Think of businesses born on the Net and you probably think of billion-dollar IPOs, Stanford business school grads and venture capitalists in khakis. Low-income African-American women in Mississippi might not even come to mind.
But the new nonprofit organization Count-Me-In for Women's Economic Independence in Washington believes that should change -- and that even the least ostensible entrepreneurs should have access to cash.
The newly launched group serves as an online lending institution, giving micro-loans (under $10,000) to women who've had trouble securing funding from traditional sources. Founded by Nell Merlino, one of the creators of Take Our Daughters to Work Day, along with a group of other concerned women, Count-Me-In hopes to raise $8 million and dispense it to 2,000 women trying to start their own small businesses.
"Access to credit and capital continues to be a major issue for women business owners, especially women business owners of color," says Merlino, the group's CEO, who used to work as a consultant on public education campaigns. "A lot of women hope that someone in their family will loan them $5,000, or they go to a loan shark or get a credit card. There needed to be a support system and a credit scoring system that proves there has been discrimination against women and also shows [financial institutions] how not to do that anymore."
The 1974 Equal Credit Opportunity Act makes it impossible to track the gender of loan recipients. But there are plenty of anecdotes about the discrimination women face when they seek loans from banks. "The majority of women in the workforce make $25,000 or less, so the kinds of businesses they start are relatively small," Merlino says.
But because these kinds of loans aren't attractive to banks, many women find it difficult to get funding.
That's why Count-Me-In already has elicited such an overwhelming response. In just a month, it's raised $1 million, accepted hundreds of loan applications and given 50 women loans (with an average amount of $3,500). The money comes from businesses as well as individual contributors who may just want to chip in a few bucks. The women are expected to pay back the loan with 12.5 percent interest in terms that extend from six to 84 months -- somewhat comparable to a government-backed SBA loan.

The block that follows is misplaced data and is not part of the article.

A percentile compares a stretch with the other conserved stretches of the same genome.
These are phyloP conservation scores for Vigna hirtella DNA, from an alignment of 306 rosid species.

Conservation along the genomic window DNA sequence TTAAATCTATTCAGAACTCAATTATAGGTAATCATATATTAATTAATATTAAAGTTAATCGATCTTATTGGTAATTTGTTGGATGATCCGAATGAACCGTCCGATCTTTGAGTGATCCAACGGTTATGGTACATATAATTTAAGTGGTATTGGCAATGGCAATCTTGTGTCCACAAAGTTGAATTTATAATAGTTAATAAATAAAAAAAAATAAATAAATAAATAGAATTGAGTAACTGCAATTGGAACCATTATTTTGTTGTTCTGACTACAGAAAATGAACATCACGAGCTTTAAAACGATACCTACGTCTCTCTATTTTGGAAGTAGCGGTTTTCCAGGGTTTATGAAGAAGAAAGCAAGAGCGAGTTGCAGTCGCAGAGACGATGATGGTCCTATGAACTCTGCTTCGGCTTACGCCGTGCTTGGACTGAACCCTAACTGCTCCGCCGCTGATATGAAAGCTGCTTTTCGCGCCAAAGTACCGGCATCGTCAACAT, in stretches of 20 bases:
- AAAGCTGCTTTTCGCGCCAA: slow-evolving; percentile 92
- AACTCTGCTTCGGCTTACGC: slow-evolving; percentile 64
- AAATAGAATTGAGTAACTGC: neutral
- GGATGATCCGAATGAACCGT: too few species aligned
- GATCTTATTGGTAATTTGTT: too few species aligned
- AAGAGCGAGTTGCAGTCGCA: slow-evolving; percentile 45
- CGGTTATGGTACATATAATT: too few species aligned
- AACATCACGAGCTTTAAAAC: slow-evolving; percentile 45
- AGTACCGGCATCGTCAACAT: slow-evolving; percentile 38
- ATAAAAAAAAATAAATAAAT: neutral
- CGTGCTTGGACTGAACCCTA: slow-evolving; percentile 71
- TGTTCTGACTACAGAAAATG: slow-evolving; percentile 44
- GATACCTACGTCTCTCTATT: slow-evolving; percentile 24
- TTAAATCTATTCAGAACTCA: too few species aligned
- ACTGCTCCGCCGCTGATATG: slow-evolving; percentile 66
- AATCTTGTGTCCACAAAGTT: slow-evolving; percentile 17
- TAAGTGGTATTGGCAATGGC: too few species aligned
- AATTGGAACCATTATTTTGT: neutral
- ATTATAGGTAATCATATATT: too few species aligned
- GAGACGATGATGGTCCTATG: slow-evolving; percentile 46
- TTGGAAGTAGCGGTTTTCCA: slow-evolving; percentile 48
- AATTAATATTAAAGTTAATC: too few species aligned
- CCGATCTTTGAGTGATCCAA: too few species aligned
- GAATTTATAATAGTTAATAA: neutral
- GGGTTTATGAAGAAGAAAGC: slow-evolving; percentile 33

But what distinguishes Count-Me-In is that it offers an extremely user-friendly application that's much more forgiving of applicants' credit problems, which may have arisen from divorce or other personal situations. By comparison, banks generally require entrepreneurs to have flawless credit records for SBA or other loans. Almost all of Count-Me-In's loan recipients also have annual incomes hovering around $20,000 -- hardly the typical small business clients bank tend to work with.
One woman who's received a Count-Me-In loan intends to start a gourmet sauce company. She plans to buy jars and labels, and find distribution with the money. Meanwhile, a single mother used her funds to develop a flower business. Others have used the loans to open beauty salons, Web design businesses, landscaping companies and car detailing services.
Heather McCartney, a 40-year-old dance teacher in New York, expects to use her $5,000 loan to expand her 18-month-old Ethnic Edibles, which sells cookies and cookie-cutter sets inspired by African culture. Before stumbling across Count-Me-In, McCartney was too intimidated to seek a loan from a bank. "I didn't want to embarrass myself, have to open my books. I thought [Ethnic Edibles] was too young for them to take a risk," she says.
Now she's hoping to quit teaching and run her business full time. "The Count-Me-In loan is such a validating gesture for me. Here is an organization that believes in what I'm doing and is willing to put their money behind it," she says.
It may seem odd to use the Net to target low-income women -- hardly the most wired group. Merlino acknowledged the challenge and says the group also plans to distribute print applications. But she's been pleased at how many women have found Count-Me-In.org when surfing at libraries or community centers.
"I've gotten calls from women on phone cards who are in the library downloading the application," Merlino laughs. "We're talking about entrepreneurs, and if the Internet is a tool that's going to make this easier, a lot of them find ways to go online."